Last week, I wrote about how our smartphones interrupt and distract us. They are supposed to be tools we use to do things that matter, but instead, we use them to avoid doing things that matter.
Today, I want to focus on our technology’s impact on our relationships. Years ago, Bell Telephone Company, and later AT&T, ran a series of advertisements under the theme “reach out and touch someone.” It’s a fascinating ad campaign. In it, AT&T advertises the precise thing that their customers want, but that AT&T cannot provide. Even today, let alone in the late 70’s and early 80’s, we do not have a technology that gives us the ability to touch our loved ones who are far away.
But this advertising campaign illustrates very well both the promise and peril of our information technology. The promise is that it does give us new ways to connect with one another over long distances. AT&T’s ad campaign may not be the whole truth, but there is some truth to it. Facebook, with all the pictures and videos and conversations, really does give us a wonderful glimpse into the lives of those we love. And when used with wisdom, our phones and our computers can be used to strengthen real relationships. Facebook can be used to love others, and to be loved.
But the peril is present, and very great. Facebook can also be used as a crutch to make us feel like we are participating in relationships when we are, in reality, doing nothing of the kind. It becomes a tool for our own selfishness, rather than a tool for love.
By using it to avoid more intimate and personal contact. We’d rather send a text than make a phone call – let alone talk in person. Rather than picking up our head and talking with the children or the husband who is sitting in the room with us, we scroll through Facebook or Instagram to see what other people are up to.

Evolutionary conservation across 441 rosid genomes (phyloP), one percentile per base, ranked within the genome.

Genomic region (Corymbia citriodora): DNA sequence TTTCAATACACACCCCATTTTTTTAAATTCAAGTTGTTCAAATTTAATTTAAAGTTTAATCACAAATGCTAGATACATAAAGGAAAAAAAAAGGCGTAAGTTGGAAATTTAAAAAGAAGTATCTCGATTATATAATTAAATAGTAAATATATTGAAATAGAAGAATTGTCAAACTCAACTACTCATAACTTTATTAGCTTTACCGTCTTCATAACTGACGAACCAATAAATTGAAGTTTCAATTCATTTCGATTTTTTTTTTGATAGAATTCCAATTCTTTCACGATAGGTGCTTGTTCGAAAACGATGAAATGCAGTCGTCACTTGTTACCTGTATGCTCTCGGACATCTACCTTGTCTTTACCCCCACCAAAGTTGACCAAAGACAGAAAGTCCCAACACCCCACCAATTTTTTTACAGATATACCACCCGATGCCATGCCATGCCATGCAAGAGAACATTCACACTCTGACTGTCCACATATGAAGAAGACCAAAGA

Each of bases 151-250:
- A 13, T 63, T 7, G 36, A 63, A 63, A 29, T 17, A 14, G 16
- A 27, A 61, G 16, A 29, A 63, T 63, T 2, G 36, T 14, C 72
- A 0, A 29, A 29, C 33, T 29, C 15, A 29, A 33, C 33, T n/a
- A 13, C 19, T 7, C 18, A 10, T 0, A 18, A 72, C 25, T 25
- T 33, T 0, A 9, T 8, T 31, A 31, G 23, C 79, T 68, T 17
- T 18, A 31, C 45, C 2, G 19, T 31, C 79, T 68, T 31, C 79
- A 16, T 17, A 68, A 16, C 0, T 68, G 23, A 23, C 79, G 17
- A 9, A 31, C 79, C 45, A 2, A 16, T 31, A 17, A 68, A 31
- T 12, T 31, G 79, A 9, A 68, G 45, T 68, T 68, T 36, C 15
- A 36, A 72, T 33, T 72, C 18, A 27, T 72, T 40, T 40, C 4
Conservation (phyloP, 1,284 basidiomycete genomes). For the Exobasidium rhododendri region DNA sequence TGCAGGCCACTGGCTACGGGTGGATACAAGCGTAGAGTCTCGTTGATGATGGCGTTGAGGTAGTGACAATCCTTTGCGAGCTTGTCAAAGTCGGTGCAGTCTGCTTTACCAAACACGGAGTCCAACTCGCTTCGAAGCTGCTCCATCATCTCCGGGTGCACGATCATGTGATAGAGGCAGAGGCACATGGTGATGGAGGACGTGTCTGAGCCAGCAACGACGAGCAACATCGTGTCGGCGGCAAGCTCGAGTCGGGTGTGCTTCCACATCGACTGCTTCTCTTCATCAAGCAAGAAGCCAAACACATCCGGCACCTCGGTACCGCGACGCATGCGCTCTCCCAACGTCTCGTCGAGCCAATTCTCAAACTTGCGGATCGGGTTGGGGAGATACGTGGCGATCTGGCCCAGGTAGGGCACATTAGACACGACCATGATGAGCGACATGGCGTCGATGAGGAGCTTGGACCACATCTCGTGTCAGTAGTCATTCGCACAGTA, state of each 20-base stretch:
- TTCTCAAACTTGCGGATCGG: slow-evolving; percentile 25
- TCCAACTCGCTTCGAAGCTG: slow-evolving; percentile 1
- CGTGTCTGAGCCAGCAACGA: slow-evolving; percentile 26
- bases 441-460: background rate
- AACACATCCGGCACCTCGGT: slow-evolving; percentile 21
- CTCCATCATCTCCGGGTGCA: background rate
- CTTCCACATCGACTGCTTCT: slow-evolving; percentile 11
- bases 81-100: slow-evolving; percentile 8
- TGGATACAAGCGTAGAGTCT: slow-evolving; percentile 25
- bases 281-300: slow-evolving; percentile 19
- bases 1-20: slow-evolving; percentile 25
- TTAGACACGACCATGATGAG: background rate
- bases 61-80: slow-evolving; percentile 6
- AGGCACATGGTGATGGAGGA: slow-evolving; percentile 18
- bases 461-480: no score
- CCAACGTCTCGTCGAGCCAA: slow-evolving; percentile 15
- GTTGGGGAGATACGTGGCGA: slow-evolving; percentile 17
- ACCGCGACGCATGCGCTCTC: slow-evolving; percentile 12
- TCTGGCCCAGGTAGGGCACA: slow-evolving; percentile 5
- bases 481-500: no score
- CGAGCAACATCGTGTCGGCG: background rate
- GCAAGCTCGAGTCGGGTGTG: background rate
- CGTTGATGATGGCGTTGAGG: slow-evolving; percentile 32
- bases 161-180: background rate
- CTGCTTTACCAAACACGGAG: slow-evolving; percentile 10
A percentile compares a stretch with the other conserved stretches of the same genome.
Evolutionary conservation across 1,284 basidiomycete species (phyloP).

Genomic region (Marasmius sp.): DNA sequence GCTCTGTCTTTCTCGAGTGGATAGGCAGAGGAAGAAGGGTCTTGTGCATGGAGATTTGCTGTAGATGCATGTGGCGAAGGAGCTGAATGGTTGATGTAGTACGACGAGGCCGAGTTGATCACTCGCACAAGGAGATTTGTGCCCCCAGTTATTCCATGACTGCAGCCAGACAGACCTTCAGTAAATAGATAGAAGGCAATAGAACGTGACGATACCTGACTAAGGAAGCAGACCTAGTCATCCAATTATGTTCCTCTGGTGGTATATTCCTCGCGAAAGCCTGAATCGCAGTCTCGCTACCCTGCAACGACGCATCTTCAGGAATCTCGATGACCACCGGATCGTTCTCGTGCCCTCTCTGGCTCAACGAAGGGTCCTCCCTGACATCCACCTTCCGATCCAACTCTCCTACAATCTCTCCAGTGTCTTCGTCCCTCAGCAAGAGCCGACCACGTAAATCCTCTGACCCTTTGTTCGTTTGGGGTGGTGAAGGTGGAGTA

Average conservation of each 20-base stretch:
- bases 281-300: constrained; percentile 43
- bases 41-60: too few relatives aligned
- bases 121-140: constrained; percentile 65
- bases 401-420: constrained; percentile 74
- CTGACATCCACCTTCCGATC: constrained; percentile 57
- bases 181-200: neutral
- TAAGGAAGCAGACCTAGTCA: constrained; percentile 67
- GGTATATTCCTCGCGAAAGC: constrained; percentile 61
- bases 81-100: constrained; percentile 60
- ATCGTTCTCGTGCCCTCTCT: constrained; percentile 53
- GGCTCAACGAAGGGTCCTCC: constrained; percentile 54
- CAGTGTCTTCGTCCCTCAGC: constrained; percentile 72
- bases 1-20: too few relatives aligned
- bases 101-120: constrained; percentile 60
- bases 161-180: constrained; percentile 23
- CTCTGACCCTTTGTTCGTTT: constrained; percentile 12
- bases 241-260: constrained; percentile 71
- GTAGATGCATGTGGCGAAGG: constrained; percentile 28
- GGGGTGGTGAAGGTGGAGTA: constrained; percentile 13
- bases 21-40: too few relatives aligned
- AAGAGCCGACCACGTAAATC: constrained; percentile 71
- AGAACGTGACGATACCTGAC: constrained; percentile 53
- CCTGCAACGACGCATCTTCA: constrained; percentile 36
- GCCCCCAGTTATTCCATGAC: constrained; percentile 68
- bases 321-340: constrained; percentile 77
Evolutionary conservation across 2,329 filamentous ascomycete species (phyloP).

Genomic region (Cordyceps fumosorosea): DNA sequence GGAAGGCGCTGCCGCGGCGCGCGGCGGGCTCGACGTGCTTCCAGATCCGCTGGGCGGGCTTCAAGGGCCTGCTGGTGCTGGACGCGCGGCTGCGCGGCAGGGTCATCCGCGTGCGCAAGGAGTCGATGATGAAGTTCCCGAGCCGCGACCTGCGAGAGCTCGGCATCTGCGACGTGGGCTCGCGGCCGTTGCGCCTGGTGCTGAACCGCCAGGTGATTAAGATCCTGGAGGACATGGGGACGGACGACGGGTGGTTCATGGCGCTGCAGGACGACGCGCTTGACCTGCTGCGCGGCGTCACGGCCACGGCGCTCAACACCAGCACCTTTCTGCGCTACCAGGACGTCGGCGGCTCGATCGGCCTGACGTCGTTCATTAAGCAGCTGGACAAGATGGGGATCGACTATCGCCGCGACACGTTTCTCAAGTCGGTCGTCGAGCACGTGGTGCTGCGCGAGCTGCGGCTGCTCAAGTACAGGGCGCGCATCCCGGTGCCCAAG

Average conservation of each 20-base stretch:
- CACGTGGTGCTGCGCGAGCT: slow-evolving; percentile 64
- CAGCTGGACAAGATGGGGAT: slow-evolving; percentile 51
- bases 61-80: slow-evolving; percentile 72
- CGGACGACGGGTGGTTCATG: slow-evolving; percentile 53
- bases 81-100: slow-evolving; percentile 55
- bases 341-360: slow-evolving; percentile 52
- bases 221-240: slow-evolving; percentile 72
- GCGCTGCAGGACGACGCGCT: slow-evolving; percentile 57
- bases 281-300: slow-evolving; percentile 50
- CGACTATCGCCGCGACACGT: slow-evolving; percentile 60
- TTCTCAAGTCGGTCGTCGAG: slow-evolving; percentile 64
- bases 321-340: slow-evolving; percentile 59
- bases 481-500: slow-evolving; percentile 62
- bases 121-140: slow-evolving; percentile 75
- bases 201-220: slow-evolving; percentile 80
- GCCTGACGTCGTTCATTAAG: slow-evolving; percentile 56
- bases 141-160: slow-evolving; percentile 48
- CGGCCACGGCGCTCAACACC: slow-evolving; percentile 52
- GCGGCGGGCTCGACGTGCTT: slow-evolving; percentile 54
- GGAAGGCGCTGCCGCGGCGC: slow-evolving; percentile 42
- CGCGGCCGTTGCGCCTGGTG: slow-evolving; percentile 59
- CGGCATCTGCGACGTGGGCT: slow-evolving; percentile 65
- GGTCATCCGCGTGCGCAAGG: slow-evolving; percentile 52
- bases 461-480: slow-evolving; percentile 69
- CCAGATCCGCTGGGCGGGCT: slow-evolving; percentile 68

As I mentioned recently in the daily update with the other pastors, I think that the gold standard for relational intimacy is face-to-face conversation. But real intimacy, and therefore real conversation, is hard and requires love. It takes work to understand what someone else means with their words and their non-verbal cues. And speaking is hard, too. Making yourself understandable to someone else means that you have to get outside of your own head and in to theirs. You have to love them.
So is social media making us less loving? Are we less able and less willing to have meaningful conversation because of our technology? When people talk about social change and technology, there is always the “chicken or the egg” problem that attends the discussion. Did this new technology cause the change, and are we as a society just along for the ride? Or did the technology simply assist in a change for which we are ultimately responsible?
This is a very old debate. In my view, there is no question that our tools do shape us. When we use a shovel or a hammer all day every day, we grow callouses on our hands. But I think it’s foolish and short-sighted to blame our tools for our own choices. We must take responsibility for our tools and how we use them. To claim otherwise is to admit that we are simply pawns of the tool-makers – of Google and Facebook.
But we are not slaves. We are free in Christ, and that means that we are free to use our tools, or not use them, to His glory.
And so, no, Facebook and Instagram are not making us less able to engage in real conversation. Drugs and alcohol do not make a man selfish – though they certainly help him to wallow in his selfishness. We must face the fact that we are a cold-hearted and loveless people who are looking for any excuse to avoid confessing the sin of selfishness and turning away from it.
May God help us.